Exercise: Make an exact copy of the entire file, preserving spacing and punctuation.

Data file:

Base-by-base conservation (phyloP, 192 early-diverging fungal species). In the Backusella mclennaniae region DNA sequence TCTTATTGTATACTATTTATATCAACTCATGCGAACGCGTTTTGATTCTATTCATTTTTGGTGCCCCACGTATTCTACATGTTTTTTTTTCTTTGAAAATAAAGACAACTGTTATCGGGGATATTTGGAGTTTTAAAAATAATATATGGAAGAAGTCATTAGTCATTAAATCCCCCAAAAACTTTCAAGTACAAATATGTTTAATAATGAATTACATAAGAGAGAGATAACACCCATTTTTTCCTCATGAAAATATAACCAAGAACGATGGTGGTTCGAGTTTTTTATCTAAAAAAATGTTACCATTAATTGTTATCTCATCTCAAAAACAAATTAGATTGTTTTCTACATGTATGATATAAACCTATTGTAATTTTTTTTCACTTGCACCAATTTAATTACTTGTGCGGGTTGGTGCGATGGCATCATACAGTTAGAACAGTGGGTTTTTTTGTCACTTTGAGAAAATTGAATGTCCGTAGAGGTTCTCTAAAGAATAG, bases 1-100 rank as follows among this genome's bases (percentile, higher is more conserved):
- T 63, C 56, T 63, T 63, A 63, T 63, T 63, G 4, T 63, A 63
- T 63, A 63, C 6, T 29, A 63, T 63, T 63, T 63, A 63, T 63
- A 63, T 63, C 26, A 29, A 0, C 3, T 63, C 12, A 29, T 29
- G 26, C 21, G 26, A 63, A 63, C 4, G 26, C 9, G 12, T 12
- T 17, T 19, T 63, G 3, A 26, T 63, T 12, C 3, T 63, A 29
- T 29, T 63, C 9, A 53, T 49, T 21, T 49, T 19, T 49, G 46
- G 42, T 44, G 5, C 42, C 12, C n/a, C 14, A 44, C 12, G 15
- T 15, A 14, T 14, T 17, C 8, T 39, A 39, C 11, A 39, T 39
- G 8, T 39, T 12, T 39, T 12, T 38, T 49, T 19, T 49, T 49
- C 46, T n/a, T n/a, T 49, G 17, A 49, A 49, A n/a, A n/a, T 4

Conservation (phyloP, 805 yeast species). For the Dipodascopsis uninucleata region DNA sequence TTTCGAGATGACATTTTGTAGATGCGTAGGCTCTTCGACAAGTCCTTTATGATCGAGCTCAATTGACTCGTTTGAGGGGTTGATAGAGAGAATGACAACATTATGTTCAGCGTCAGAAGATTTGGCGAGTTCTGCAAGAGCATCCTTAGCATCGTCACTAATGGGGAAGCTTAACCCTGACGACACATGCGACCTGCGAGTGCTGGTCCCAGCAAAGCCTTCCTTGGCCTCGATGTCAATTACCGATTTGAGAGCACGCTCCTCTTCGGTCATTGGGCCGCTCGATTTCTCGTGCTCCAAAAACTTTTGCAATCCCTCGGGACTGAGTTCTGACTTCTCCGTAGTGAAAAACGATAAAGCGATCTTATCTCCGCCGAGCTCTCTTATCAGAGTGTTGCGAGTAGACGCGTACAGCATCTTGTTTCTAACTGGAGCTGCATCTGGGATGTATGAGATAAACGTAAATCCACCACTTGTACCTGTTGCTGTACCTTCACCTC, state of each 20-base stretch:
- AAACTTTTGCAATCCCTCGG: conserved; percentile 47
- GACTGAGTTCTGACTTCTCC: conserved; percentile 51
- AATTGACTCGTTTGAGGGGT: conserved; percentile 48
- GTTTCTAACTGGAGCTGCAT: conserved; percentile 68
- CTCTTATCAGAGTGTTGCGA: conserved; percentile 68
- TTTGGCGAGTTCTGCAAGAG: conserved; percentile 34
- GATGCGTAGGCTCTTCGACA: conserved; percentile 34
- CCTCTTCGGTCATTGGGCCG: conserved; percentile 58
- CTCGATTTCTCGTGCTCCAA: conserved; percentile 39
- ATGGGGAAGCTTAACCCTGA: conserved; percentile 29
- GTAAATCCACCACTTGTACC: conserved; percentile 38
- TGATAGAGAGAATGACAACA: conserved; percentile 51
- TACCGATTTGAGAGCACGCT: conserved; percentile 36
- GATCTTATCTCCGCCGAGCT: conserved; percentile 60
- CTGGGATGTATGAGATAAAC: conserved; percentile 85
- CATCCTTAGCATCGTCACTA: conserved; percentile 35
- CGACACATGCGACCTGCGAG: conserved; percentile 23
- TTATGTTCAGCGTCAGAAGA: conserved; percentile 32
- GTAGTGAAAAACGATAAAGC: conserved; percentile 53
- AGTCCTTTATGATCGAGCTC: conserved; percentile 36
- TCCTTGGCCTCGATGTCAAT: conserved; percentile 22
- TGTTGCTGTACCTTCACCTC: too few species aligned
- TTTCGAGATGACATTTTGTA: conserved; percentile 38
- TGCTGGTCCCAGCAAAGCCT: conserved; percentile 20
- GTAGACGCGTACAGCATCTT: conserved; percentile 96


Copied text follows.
Base-by-base conservation (phyloP, 192 early-diverging fungal species). In the Backusella mclennaniae region DNA sequence TCTTATTGTATACTATTTATATCAACTCATGCGAACGCGTTTTGATTCTATTCATTTTTGGTGCCCCACGTATTCTACATGTTTTTTTTTCTTTGAAAATAAAGACAACTGTTATCGGGGATATTTGGAGTTTTAAAAATAATATATGGAAGAAGTCATTAGTCATTAAATCCCCCAAAAACTTTCAAGTACAAATATGTTTAATAATGAATTACATAAGAGAGAGATAACACCCATTTTTTCCTCATGAAAATATAACCAAGAACGATGGTGGTTCGAGTTTTTTATCTAAAAAAATGTTACCATTAATTGTTATCTCATCTCAAAAACAAATTAGATTGTTTTCTACATGTATGATATAAACCTATTGTAATTTTTTTTCACTTGCACCAATTTAATTACTTGTGCGGGTTGGTGCGATGGCATCATACAGTTAGAACAGTGGGTTTTTTTGTCACTTTGAGAAAATTGAATGTCCGTAGAGGTTCTCTAAAGAATAG, bases 1-100 rank as follows among this genome's bases (percentile, higher is more conserved):
- T 63, C 56, T 63, T 63, A 63, T 63, T 63, G 4, T 63, A 63
- T 63, A 63, C 6, T 29, A 63, T 63, T 63, T 63, A 63, T 63
- A 63, T 63, C 26, A 29, A 0, C 3, T 63, C 12, A 29, T 29
- G 26, C 21, G 26, A 63, A 63, C 4, G 26, C 9, G 12, T 12
- T 17, T 19, T 63, G 3, A 26, T 63, T 12, C 3, T 63, A 29
- T 29, T 63, C 9, A 53, T 49, T 21, T 49, T 19, T 49, G 46
- G 42, T 44, G 5, C 42, C 12, C n/a, C 14, A 44, C 12, G 15
- T 15, A 14, T 14, T 17, C 8, T 39, A 39, C 11, A 39, T 39
- G 8, T 39, T 12, T 39, T 12, T 38, T 49, T 19, T 49, T 49
- C 46, T n/a, T n/a, T 49, G 17, A 49, A 49, A n/a, A n/a, T 4

Conservation (phyloP, 805 yeast species). For the Dipodascopsis uninucleata region DNA sequence TTTCGAGATGACATTTTGTAGATGCGTAGGCTCTTCGACAAGTCCTTTATGATCGAGCTCAATTGACTCGTTTGAGGGGTTGATAGAGAGAATGACAACATTATGTTCAGCGTCAGAAGATTTGGCGAGTTCTGCAAGAGCATCCTTAGCATCGTCACTAATGGGGAAGCTTAACCCTGACGACACATGCGACCTGCGAGTGCTGGTCCCAGCAAAGCCTTCCTTGGCCTCGATGTCAATTACCGATTTGAGAGCACGCTCCTCTTCGGTCATTGGGCCGCTCGATTTCTCGTGCTCCAAAAACTTTTGCAATCCCTCGGGACTGAGTTCTGACTTCTCCGTAGTGAAAAACGATAAAGCGATCTTATCTCCGCCGAGCTCTCTTATCAGAGTGTTGCGAGTAGACGCGTACAGCATCTTGTTTCTAACTGGAGCTGCATCTGGGATGTATGAGATAAACGTAAATCCACCACTTGTACCTGTTGCTGTACCTTCACCTC, state of each 20-base stretch:
- AAACTTTTGCAATCCCTCGG: conserved; percentile 47
- GACTGAGTTCTGACTTCTCC: conserved; percentile 51
- AATTGACTCGTTTGAGGGGT: conserved; percentile 48
- GTTTCTAACTGGAGCTGCAT: conserved; percentile 68
- CTCTTATCAGAGTGTTGCGA: conserved; percentile 68
- TTTGGCGAGTTCTGCAAGAG: conserved; percentile 34
- GATGCGTAGGCTCTTCGACA: conserved; percentile 34
- CCTCTTCGGTCATTGGGCCG: conserved; percentile 58
- CTCGATTTCTCGTGCTCCAA: conserved; percentile 39
- ATGGGGAAGCTTAACCCTGA: conserved; percentile 29
- GTAAATCCACCACTTGTACC: conserved; percentile 38
- TGATAGAGAGAATGACAACA: conserved; percentile 51
- TACCGATTTGAGAGCACGCT: conserved; percentile 36
- GATCTTATCTCCGCCGAGCT: conserved; percentile 60
- CTGGGATGTATGAGATAAAC: conserved; percentile 85
- CATCCTTAGCATCGTCACTA: conserved; percentile 35
- CGACACATGCGACCTGCGAG: conserved; percentile 23
- TTATGTTCAGCGTCAGAAGA: conserved; percentile 32
- GTAGTGAAAAACGATAAAGC: conserved; percentile 53
- AGTCCTTTATGATCGAGCTC: conserved; percentile 36
- TCCTTGGCCTCGATGTCAAT: conserved; percentile 22
- TGTTGCTGTACCTTCACCTC: too few species aligned
- TTTCGAGATGACATTTTGTA: conserved; percentile 38
- TGCTGGTCCCAGCAAAGCCT: conserved; percentile 20
- GTAGACGCGTACAGCATCTT: conserved; percentile 96